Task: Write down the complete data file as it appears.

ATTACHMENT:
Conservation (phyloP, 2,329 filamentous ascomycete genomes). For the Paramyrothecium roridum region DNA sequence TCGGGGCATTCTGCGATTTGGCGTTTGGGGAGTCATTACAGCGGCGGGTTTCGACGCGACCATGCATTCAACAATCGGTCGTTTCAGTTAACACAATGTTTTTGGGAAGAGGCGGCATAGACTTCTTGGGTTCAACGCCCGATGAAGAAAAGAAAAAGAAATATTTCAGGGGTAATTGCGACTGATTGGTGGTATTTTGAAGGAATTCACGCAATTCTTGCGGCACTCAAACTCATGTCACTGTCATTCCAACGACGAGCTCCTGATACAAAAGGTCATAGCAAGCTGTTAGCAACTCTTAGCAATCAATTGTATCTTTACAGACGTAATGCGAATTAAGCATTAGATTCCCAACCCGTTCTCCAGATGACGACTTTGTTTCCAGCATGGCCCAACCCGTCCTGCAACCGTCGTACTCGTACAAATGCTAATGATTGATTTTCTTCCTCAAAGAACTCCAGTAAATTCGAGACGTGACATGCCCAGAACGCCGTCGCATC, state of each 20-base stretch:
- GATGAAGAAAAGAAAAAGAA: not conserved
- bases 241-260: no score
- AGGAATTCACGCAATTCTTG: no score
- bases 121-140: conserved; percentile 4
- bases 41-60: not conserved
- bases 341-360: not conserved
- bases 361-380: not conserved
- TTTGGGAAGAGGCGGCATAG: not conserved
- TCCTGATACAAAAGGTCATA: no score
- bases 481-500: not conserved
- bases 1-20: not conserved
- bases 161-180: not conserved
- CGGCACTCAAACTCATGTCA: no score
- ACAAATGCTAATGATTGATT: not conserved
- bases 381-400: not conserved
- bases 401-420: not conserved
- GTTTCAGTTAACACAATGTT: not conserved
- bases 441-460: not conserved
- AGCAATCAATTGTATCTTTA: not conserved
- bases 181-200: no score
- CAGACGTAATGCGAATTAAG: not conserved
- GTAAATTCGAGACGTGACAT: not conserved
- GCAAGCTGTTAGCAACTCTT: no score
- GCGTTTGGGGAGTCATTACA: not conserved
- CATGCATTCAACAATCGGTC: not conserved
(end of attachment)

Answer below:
Conservation (phyloP, 2,329 filamentous ascomycete genomes). For the Paramyrothecium roridum region DNA sequence TCGGGGCATTCTGCGATTTGGCGTTTGGGGAGTCATTACAGCGGCGGGTTTCGACGCGACCATGCATTCAACAATCGGTCGTTTCAGTTAACACAATGTTTTTGGGAAGAGGCGGCATAGACTTCTTGGGTTCAACGCCCGATGAAGAAAAGAAAAAGAAATATTTCAGGGGTAATTGCGACTGATTGGTGGTATTTTGAAGGAATTCACGCAATTCTTGCGGCACTCAAACTCATGTCACTGTCATTCCAACGACGAGCTCCTGATACAAAAGGTCATAGCAAGCTGTTAGCAACTCTTAGCAATCAATTGTATCTTTACAGACGTAATGCGAATTAAGCATTAGATTCCCAACCCGTTCTCCAGATGACGACTTTGTTTCCAGCATGGCCCAACCCGTCCTGCAACCGTCGTACTCGTACAAATGCTAATGATTGATTTTCTTCCTCAAAGAACTCCAGTAAATTCGAGACGTGACATGCCCAGAACGCCGTCGCATC, state of each 20-base stretch:
- GATGAAGAAAAGAAAAAGAA: not conserved
- bases 241-260: no score
- AGGAATTCACGCAATTCTTG: no score
- bases 121-140: conserved; percentile 4
- bases 41-60: not conserved
- bases 341-360: not conserved
- bases 361-380: not conserved
- TTTGGGAAGAGGCGGCATAG: not conserved
- TCCTGATACAAAAGGTCATA: no score
- bases 481-500: not conserved
- bases 1-20: not conserved
- bases 161-180: not conserved
- CGGCACTCAAACTCATGTCA: no score
- ACAAATGCTAATGATTGATT: not conserved
- bases 381-400: not conserved
- bases 401-420: not conserved
- GTTTCAGTTAACACAATGTT: not conserved
- bases 441-460: not conserved
- AGCAATCAATTGTATCTTTA: not conserved
- bases 181-200: no score
- CAGACGTAATGCGAATTAAG: not conserved
- GTAAATTCGAGACGTGACAT: not conserved
- GCAAGCTGTTAGCAACTCTT: no score
- GCGTTTGGGGAGTCATTACA: not conserved
- CATGCATTCAACAATCGGTC: not conserved